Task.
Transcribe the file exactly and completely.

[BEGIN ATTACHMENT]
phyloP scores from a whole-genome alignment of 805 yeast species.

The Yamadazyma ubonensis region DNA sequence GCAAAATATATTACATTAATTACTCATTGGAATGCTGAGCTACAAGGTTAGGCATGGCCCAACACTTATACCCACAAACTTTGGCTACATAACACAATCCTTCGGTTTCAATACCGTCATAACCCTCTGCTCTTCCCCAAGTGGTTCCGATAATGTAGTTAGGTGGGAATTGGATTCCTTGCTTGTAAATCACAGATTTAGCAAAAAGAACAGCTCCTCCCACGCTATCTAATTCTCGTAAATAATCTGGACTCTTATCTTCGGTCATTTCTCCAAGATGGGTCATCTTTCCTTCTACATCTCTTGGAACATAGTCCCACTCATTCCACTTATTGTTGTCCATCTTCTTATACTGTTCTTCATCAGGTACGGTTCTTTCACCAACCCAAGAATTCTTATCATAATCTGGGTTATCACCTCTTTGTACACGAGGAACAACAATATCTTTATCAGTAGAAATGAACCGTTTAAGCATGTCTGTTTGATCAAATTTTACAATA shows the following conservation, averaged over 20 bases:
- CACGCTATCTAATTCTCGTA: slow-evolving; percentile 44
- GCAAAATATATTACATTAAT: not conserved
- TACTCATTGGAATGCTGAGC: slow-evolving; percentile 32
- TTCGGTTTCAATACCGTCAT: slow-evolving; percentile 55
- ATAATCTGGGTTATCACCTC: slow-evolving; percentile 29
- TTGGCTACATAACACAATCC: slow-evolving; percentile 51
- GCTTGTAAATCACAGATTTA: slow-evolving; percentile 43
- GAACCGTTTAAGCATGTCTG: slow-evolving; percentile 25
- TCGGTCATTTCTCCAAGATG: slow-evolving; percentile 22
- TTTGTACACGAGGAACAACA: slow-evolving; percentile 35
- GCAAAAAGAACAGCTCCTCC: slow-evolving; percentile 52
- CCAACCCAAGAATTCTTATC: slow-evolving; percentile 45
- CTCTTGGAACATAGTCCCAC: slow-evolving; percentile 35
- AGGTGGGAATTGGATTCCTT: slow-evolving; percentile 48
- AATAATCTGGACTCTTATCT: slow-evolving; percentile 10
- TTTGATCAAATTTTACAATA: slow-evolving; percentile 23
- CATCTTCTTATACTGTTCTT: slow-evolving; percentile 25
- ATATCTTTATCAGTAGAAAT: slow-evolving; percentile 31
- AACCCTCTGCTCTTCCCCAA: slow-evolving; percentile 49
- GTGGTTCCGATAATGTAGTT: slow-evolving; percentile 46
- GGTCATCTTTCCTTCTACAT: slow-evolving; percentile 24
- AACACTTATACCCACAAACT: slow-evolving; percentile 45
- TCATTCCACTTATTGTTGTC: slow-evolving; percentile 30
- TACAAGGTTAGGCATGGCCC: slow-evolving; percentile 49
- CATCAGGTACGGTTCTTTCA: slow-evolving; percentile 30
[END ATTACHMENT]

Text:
phyloP scores from a whole-genome alignment of 805 yeast species.

The Yamadazyma ubonensis region DNA sequence GCAAAATATATTACATTAATTACTCATTGGAATGCTGAGCTACAAGGTTAGGCATGGCCCAACACTTATACCCACAAACTTTGGCTACATAACACAATCCTTCGGTTTCAATACCGTCATAACCCTCTGCTCTTCCCCAAGTGGTTCCGATAATGTAGTTAGGTGGGAATTGGATTCCTTGCTTGTAAATCACAGATTTAGCAAAAAGAACAGCTCCTCCCACGCTATCTAATTCTCGTAAATAATCTGGACTCTTATCTTCGGTCATTTCTCCAAGATGGGTCATCTTTCCTTCTACATCTCTTGGAACATAGTCCCACTCATTCCACTTATTGTTGTCCATCTTCTTATACTGTTCTTCATCAGGTACGGTTCTTTCACCAACCCAAGAATTCTTATCATAATCTGGGTTATCACCTCTTTGTACACGAGGAACAACAATATCTTTATCAGTAGAAATGAACCGTTTAAGCATGTCTGTTTGATCAAATTTTACAATA shows the following conservation, averaged over 20 bases:
- CACGCTATCTAATTCTCGTA: slow-evolving; percentile 44
- GCAAAATATATTACATTAAT: not conserved
- TACTCATTGGAATGCTGAGC: slow-evolving; percentile 32
- TTCGGTTTCAATACCGTCAT: slow-evolving; percentile 55
- ATAATCTGGGTTATCACCTC: slow-evolving; percentile 29
- TTGGCTACATAACACAATCC: slow-evolving; percentile 51
- GCTTGTAAATCACAGATTTA: slow-evolving; percentile 43
- GAACCGTTTAAGCATGTCTG: slow-evolving; percentile 25
- TCGGTCATTTCTCCAAGATG: slow-evolving; percentile 22
- TTTGTACACGAGGAACAACA: slow-evolving; percentile 35
- GCAAAAAGAACAGCTCCTCC: slow-evolving; percentile 52
- CCAACCCAAGAATTCTTATC: slow-evolving; percentile 45
- CTCTTGGAACATAGTCCCAC: slow-evolving; percentile 35
- AGGTGGGAATTGGATTCCTT: slow-evolving; percentile 48
- AATAATCTGGACTCTTATCT: slow-evolving; percentile 10
- TTTGATCAAATTTTACAATA: slow-evolving; percentile 23
- CATCTTCTTATACTGTTCTT: slow-evolving; percentile 25
- ATATCTTTATCAGTAGAAAT: slow-evolving; percentile 31
- AACCCTCTGCTCTTCCCCAA: slow-evolving; percentile 49
- GTGGTTCCGATAATGTAGTT: slow-evolving; percentile 46
- GGTCATCTTTCCTTCTACAT: slow-evolving; percentile 24
- AACACTTATACCCACAAACT: slow-evolving; percentile 45
- TCATTCCACTTATTGTTGTC: slow-evolving; percentile 30
- TACAAGGTTAGGCATGGCCC: slow-evolving; percentile 49
- CATCAGGTACGGTTCTTTCA: slow-evolving; percentile 30